Week 1 Reflection #seaccr

After reading many blogs, I have decided that we all have the same idea about what action research means.  Most importantly, we agree that it is the most beneficial research done by teachers because it deals with the problems from their classroom with their students.  I have come to realize that action research is an ongoing research project.  You will not necessarily solve all of your problems at first.  You analyze your data and adjust your approach.  You do this as many times as it takes to achieve success in your classroom.

I am excited about conducting this research project.  However, I am still undecided about what I want to study.  I am pretty sure it will do with problem-solving as that is what my math students struggle at the most.  I am trying to figure out how to go about conducting the research.  I plan to spend much of my time this upcoming week reviewing other action research projects done by math teachers.  I hope that by the end of this week I will have something more concrete to share with you all.

Thank you to all of my fellow educators for your great ideas.

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One thought on “Week 1 Reflection #seaccr

  1. Carrollea Hubbard

    Brandi,
    Good reflection. I agree with your comment about not necessarily solving all your problems at first. Unfortunately, I find the early waking hours of the day are preoccupied with an ongoing resolution to the problems the action research is aimed at solving. I’m not satisfied with “good enough.” I must find the way to the best possible solution. You are correct. It is a matter of repetition until success has been achieved. I am worried about how many times I am going to repeat the process. The learners to have an input into this equation. It is up to educator and those seeking education. I think I am going to rely on peer pressure for the students that do not want to get onboard at first. This is only a sideline strategy. Multiple contingency plans must be in place. It is a frustrating process for me as an inexperienced educator.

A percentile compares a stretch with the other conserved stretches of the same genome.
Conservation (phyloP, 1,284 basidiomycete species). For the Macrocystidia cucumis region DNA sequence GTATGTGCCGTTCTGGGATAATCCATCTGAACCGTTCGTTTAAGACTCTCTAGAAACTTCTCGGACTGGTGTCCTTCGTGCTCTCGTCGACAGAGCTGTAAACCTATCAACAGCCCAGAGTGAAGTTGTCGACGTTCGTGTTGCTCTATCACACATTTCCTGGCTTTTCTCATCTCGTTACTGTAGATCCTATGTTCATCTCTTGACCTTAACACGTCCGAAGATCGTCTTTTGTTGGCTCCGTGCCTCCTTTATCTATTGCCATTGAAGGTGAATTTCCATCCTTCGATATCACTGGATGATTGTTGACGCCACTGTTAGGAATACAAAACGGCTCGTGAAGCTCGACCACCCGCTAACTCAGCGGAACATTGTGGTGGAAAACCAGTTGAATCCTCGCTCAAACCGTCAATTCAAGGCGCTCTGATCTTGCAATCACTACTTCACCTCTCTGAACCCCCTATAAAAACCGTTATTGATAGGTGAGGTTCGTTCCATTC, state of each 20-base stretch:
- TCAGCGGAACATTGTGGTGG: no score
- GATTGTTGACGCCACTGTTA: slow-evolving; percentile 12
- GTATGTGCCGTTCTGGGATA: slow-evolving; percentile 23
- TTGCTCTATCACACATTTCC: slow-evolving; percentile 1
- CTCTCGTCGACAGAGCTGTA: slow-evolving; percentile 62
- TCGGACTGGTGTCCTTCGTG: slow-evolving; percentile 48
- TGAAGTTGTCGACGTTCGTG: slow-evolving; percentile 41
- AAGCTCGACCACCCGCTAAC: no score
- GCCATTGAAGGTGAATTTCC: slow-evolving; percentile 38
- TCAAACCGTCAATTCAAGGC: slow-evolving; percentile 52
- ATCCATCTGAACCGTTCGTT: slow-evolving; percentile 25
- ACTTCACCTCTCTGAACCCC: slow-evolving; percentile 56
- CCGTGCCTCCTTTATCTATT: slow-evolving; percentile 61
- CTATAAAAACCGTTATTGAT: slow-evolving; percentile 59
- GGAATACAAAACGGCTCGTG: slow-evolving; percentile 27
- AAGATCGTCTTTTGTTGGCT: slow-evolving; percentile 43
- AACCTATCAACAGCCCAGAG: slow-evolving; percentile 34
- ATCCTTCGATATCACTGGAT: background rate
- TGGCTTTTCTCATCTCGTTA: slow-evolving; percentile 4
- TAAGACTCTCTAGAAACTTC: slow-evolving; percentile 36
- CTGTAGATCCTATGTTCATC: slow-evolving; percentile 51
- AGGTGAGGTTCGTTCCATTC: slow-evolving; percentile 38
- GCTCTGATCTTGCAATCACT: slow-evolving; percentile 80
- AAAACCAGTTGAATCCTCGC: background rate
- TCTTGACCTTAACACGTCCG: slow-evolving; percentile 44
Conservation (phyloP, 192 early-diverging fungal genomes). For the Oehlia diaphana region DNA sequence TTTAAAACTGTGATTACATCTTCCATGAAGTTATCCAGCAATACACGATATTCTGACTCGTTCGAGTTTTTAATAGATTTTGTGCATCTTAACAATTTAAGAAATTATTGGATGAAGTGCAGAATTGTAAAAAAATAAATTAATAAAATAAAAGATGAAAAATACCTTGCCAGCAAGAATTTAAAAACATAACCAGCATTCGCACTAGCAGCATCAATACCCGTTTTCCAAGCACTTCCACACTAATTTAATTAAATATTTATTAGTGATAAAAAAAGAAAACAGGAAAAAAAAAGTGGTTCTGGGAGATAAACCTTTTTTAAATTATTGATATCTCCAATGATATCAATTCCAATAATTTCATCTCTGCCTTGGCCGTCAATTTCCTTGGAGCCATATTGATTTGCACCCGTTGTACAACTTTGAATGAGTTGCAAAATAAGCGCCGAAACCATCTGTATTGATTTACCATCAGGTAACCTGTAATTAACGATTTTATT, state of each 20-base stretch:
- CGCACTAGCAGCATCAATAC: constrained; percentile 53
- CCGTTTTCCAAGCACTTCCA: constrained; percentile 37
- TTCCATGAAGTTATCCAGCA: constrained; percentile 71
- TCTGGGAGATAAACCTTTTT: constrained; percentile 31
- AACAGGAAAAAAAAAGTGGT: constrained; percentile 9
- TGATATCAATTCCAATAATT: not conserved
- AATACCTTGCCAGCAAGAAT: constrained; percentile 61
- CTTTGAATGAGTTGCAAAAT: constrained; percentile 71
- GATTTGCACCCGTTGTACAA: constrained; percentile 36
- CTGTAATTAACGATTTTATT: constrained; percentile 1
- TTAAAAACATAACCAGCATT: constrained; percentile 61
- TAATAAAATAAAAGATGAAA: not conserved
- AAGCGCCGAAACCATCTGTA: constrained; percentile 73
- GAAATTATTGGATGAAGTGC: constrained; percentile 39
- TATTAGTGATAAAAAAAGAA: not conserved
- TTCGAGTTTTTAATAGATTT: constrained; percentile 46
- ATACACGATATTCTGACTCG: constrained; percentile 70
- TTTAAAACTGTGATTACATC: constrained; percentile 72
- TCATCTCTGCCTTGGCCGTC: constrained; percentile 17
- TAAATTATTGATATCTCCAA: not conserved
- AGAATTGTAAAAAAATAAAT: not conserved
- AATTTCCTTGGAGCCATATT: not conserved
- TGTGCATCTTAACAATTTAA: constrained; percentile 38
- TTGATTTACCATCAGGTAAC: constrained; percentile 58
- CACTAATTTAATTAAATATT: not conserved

I understand your dilemma with the problem-solving process. How about asking the students for help. I did. I have received one response so far. I will encourage responses from the other students in person. I think the email questionnaire scared them

    Great job on your reflection blog,

    Carrollea

    Reply

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